Money anxiety is common, but you don’t have to deal with it alone

You are not alone if you worry about money. Financial anxiety is a more common form of anxiety than ever.

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According to the American Psychological Association’s 2022 Stress in America Survey, 87 percent of respondents cited inflation as a source for significant stress. People from all walks of life are worried about the rise in fuel and food prices. According to the researchers, no other issue has caused so much stress since 2007, when the survey was started.

You may feel anxious if you have financial or money-related stress in your life. Anxiety can have a negative effect on your quality life.

It’s not possible to fix your bank account in the same way you would like. However, it is possible to reduce stress and resolve the situation. You can manage your money-related anxiety.

Continue reading to learn about money anxiety and its causes and how to manage it.

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What are the signs?

In simple terms, money anxiety is when you are worried about your income, or afraid that something might happen to your finances. It’s an emotional reaction to your financial situation.

Money anxiety does not necessarily mean that you don’t have any money. Even though you may have a good income, it doesn’t mean that you don’t worry about your mortgage or worrying about whether your savings will be enough to pay for an unexpected medical expense or any other significant expenses.

Despite paying all your bills on time, you can’t shake the feeling that you need to save more for retirement.

These are signs that your money anxiety is growing more serious:

Aches and pains: You might feel a bit sick when you check your bank account.

Avoidance: You might not be able to pay your bills for several weeks.

Analytic paralysis: You may find yourself stuck when you compare the costs of different options.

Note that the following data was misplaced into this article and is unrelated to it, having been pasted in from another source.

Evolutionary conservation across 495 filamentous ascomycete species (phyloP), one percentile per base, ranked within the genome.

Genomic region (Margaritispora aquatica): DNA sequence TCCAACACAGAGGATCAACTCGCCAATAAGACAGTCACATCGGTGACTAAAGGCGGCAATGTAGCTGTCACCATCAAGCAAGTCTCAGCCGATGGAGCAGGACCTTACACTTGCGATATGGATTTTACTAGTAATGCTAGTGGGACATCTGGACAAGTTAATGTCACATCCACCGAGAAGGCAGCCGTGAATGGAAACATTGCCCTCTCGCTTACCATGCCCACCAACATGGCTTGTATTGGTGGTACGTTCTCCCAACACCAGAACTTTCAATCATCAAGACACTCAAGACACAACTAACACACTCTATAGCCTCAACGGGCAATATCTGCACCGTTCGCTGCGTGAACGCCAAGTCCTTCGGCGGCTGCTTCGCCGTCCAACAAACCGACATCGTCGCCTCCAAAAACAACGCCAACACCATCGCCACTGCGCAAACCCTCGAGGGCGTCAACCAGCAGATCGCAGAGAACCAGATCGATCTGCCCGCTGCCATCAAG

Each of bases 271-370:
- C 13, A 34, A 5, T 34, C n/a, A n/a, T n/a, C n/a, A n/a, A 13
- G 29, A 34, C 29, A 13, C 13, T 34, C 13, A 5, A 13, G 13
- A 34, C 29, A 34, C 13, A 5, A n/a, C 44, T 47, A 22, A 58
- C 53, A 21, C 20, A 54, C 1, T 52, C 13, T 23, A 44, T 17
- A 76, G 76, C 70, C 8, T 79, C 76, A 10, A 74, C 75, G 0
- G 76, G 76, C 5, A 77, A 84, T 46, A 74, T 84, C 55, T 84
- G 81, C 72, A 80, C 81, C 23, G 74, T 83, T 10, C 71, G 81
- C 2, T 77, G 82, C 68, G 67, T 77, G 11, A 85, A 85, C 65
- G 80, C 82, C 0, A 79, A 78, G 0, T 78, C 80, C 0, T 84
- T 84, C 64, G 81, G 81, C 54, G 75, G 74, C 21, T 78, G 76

There is no work-life balance. You might feel that you must work every hour in order to survive.

Rigility: This is when you might be rigid about your budget and then get frustrated whenever you need to make minor adjustments.

Rumination: Perhaps you are unable to stop thinking about your retirement plan and checking the stock market several times per day, whether in bed, at work or while on errands.

Trouble sleeping? You may wake up at night worrying about the future, your finances, and whether you will ever retire.

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It is where did it come from?

Anxiety about the future can lead to financial anxiety. This is a fear that you won’t have the resources to meet your needs, or face new challenges.

  • If you have:
  • History of deprivation

Poverty can cause trauma. It’s not surprising that people who have lived without food or housing for a long time may feel worried about their financial future. To save money, you might go to great lengths to ensure that you have enough cash in the future.

If you have ever experienced financial setbacks, you might be more likely to believe that the worst case scenario is possible because you’ve been through it.

This trauma can last for generations. Your parents might stress the importance to save money and earn money if they lived in poverty. You might feel pressured to achieve a certain amount of wealth for the sake of your family.

  • Income fluctuates between low and high
  • Because you have less income, you are more likely to worry about money.

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You probably don’t have any savings or home equity if you live paycheck-to-paycheck. You might be unable to pay your monthly bill on time, which could prevent you from purchasing dinner or getting enough gas to get to work. This would cause you to go further behind.